Hartford Unveils Solar Electric System Earned through Connecticut Clean Energy Communities Program
A ribbon-cutting ceremony was held today at the Goodwin Memorial Branch of the Hartford Public Library in Hartford, Conn., to unveil an 8-kilowatt (kW) solar photovoltaic (PV) system earned by the city of Hartford and installed at this library branch. The solar array was provided by the Connecticut Clean Energy Fund (CCEF) through its Connecticut Clean Energy Communities Program and installed by Alteris Renewables (FKA: Solar Works Inc.) of Stonington, Conn.
Hartford Mayor Eddie A. Perez says, “The Capital City is committed to ‘going green’ and what better place to learn about clean energy than in a place of learning – the library. These solar panels at the Goodwin Memorial Branch are a testament to our future both environmentally and economically.”
The city of Hartford is home to numerous supporters of clean energy – residential, corporate and governmental. As a result of their collective efforts and support, the city has earned a total of 10 kW of solar PV from CCEF through the Connecticut Clean Energy Communities Program. The 8-kW solar PV system unveiled today at the Goodwin Memorial Branch represents the first installation of the city’s earned 10 kW. The installation is valued at approximately $80,000.
Two clean energy supporters, in particular, helped to boost the kilowatts that Hartford has earned: financial services leader ING and the Connecticut Department of Environmental Protection (DEP). As part of its worldwide sustainability commitment, ING purchased clean, emission-free wind energy credits for its U.S. operations through the CTCleanEnergyOptions program beginning in 2007. The 70 million kilowatt-hours (kWh) of clean energy purchased is equal to 100 percent of ING’s electricity usage at the company’s U.S. locations. By making this purchase, ING helped the city of Hartford earn 1 kW of solar PV. In 2008, CCEF recognized ING’s significant clean energy purchase by presenting it with a Connecticut Clean Energy Communities Award. The company also received the 2008 Green Power Leadership Award from the U.S. Environmental Protection Agency and a 2008 Connecticut Climate Change Leadership Award from the Governor’s Steering Committee on Climate Change.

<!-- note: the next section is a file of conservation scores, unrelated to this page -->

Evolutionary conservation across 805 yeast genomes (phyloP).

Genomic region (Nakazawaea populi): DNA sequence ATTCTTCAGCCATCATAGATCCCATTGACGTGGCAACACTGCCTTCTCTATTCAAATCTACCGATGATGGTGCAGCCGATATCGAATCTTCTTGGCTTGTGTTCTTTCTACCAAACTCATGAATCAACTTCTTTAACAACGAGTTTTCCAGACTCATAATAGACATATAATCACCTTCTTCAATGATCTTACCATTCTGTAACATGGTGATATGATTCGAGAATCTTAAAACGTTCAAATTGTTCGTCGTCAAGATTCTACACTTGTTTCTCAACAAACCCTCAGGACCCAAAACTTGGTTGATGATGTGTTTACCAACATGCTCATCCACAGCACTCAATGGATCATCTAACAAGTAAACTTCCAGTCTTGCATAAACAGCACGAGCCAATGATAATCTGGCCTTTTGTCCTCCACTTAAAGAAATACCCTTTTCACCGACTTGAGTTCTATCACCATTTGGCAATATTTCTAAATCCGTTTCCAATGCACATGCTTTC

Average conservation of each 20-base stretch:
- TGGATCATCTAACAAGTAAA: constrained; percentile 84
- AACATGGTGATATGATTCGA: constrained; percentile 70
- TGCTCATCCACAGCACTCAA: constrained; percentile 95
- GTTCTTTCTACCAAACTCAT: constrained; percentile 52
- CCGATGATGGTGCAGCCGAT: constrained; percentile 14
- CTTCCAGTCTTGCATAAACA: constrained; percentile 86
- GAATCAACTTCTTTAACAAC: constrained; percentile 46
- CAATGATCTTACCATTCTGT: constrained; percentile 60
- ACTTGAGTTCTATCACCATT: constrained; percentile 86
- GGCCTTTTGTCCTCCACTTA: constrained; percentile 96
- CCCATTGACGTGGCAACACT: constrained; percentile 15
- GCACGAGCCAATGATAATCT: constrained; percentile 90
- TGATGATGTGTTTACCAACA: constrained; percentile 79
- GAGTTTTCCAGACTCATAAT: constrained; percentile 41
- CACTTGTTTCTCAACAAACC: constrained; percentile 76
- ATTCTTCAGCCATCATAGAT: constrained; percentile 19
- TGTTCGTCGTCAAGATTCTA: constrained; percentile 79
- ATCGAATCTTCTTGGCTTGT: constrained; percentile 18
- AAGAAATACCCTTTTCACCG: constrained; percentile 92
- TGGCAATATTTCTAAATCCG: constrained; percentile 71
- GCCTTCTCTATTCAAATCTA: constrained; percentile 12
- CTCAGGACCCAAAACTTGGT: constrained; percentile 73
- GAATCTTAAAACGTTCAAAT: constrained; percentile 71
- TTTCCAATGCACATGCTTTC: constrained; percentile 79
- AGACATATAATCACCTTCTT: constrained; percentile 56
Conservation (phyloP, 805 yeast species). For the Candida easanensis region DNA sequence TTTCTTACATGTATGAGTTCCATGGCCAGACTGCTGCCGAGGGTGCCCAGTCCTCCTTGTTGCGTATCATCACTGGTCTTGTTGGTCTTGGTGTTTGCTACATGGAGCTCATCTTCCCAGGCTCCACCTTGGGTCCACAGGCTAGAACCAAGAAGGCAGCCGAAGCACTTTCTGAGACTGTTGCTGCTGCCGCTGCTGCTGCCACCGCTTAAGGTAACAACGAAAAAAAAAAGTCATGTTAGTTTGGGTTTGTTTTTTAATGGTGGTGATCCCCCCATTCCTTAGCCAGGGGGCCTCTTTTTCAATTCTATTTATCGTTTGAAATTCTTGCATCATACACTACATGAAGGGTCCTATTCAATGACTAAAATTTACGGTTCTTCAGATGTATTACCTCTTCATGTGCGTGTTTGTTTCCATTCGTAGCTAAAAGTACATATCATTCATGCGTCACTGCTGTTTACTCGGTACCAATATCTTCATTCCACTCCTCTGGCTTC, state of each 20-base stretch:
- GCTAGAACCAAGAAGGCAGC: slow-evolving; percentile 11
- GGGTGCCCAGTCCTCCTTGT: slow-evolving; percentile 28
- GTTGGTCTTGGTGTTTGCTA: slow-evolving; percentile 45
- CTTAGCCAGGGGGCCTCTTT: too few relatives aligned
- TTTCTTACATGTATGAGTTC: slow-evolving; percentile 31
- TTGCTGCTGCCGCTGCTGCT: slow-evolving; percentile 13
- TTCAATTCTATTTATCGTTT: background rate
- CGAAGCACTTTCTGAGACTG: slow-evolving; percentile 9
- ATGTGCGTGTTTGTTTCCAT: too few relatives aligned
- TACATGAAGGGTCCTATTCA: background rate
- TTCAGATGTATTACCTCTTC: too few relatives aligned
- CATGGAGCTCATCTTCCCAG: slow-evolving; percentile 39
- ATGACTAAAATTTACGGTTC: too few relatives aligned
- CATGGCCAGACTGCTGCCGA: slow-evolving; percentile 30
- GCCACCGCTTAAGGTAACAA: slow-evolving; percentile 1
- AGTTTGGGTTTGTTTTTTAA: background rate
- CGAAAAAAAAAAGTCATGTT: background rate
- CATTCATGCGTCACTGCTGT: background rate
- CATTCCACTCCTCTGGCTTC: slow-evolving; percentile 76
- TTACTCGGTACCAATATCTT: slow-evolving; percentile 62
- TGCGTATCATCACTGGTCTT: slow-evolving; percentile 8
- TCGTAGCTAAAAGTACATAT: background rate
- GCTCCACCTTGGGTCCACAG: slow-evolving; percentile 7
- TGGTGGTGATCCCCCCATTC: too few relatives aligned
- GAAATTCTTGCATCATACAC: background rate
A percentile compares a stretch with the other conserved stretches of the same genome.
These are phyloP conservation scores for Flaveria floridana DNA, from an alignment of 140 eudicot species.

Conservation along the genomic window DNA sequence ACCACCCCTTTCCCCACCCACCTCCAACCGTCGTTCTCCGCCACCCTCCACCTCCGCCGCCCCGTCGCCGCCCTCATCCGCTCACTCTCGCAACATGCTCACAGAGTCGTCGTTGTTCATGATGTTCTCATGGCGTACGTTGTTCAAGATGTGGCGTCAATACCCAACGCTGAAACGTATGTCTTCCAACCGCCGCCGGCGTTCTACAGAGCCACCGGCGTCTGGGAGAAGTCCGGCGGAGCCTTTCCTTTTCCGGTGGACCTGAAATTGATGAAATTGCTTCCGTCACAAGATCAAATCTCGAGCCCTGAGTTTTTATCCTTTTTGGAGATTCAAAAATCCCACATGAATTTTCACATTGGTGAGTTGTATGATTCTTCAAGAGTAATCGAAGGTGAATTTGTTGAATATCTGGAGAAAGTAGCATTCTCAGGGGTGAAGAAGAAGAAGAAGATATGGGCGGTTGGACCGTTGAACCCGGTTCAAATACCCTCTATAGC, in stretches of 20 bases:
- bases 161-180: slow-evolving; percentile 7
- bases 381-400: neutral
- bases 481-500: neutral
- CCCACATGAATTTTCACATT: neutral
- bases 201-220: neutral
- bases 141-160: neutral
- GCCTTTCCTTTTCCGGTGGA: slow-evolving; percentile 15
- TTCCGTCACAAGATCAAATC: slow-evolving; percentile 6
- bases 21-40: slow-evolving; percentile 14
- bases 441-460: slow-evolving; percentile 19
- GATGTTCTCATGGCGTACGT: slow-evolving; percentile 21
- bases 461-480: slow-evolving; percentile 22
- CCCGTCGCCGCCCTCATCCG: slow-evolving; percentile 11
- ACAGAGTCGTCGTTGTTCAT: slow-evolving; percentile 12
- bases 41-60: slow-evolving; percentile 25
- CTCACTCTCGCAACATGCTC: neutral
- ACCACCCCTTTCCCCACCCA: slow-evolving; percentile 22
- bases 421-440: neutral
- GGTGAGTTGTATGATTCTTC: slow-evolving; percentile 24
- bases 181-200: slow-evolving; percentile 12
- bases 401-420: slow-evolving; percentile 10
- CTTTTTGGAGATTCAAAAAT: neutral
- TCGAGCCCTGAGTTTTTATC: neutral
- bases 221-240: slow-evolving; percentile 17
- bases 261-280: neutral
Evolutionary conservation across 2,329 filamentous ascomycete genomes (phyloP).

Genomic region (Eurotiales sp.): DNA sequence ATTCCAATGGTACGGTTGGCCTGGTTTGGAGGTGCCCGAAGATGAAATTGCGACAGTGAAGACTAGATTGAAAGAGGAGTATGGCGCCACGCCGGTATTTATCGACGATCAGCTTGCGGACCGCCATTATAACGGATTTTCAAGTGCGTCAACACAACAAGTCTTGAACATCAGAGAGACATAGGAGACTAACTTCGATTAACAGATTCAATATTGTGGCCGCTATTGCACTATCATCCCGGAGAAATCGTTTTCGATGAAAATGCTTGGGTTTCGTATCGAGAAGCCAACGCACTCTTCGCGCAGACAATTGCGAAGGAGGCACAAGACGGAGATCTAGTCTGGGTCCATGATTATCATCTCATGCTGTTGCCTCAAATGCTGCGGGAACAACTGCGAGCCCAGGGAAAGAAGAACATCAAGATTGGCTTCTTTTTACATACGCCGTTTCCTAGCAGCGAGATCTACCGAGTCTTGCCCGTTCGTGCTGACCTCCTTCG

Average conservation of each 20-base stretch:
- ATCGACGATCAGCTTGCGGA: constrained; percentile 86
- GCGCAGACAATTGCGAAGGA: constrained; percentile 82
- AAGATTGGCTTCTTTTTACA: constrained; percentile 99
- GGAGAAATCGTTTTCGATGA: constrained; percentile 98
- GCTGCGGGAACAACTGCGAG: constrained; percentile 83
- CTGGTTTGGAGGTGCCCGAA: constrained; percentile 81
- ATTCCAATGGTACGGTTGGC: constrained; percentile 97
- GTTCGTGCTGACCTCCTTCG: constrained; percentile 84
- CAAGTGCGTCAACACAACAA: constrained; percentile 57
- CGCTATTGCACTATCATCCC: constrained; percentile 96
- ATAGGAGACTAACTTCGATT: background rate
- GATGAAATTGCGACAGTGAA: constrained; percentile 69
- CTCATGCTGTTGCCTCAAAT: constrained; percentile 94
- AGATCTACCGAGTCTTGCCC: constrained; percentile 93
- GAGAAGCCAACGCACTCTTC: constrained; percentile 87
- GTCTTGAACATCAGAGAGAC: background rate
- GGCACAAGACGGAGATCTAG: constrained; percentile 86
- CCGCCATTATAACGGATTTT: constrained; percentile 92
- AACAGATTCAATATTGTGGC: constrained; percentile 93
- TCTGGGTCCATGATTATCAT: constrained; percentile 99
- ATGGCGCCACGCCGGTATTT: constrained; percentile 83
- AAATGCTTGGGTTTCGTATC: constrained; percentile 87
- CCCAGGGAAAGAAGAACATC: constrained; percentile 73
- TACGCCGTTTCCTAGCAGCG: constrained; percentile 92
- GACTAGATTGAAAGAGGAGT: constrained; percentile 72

Another major clean energy supporter in Hartford has been the Connecticut DEP, which purchased 7.3 GWh of clean energy through the CTCleanEnergyOptions program and, in the process, earned Hartford 7 kW of solar PV.
Numerous other residential and business customers enrolled in the CTCleanEnergyOptions program helped the city earn an additional 2 kW of solar PV.
Mark Mitchell, M.D., M.P.H., chair of the City of Hartford Advisory Commission on the Environment and president of the Connecticut Coalition for Environmental Justice, said, “This solar installation will be a catalyst that will put Hartford on the right path to developing a green strategy for the city. Renewable energy is important for healthy communities and this represents a technology that will help achieve cleaner air.”
Hartford has actively encouraged its residents to sign up for clean energy. In 2008, the city used a Community Innovations Grant from CCEF to provide a local church with “how to” kits to help low-income residents save energy and purchase clean energy. This year a grant was used to implement an elementary school campaign to raise awareness about the benefits of clean energy.
“Hartford is truly a leader when it comes to supporting clean energy,” said Bob Wall, director, energy market initiatives for CCEF. “From its solar-powered parking meters to its green schools and its ongoing efforts to promote clean energy in classrooms and among residents, the city is making a powerful statement about the importance of clean energy and is doing whatever it can to help lead our state to a cleaner, healthier, more energy independent future.” Wall added, “What’s particularly impressive is that the city is the first municipality in the state to meet its goal of purchasing 20 percent clean energy for its municipal facilities by 2010 – a full year ahead of schedule.”
Hartford presently has 231 customers enrolled in the CTCleanEnergyOptions program. The city can earn points towards additional clean energy systems by garnering more clean energy signups or having more local business and households install clean energy systems, such as solar PV.
The city is one of 39 Connecticut Clean Energy Communities statewide, which, collectively, have earned 220 kilowatts of solar PV systems.
Audria (Aud) Belton Benn, ING, 770-980-5715, 404-934-8743, or email@example.com
About the Connecticut Clean Energy Fund (CCEF)
CCEF was created by the Connecticut General Assembly and is funded by the electric ratepayers. CCEF’s mission is to promote, develop and invest in clean energy sources for the benefit of Connecticut’s ratepayers in order to strengthen Connecticut’s economy, protect community health, improve the environment, and promote a secure energy supply for the state. CCEF is administered by Connecticut Innovations, a quasi-public authority. For more information on CCEF, please visit www.ctcleanenergy.com.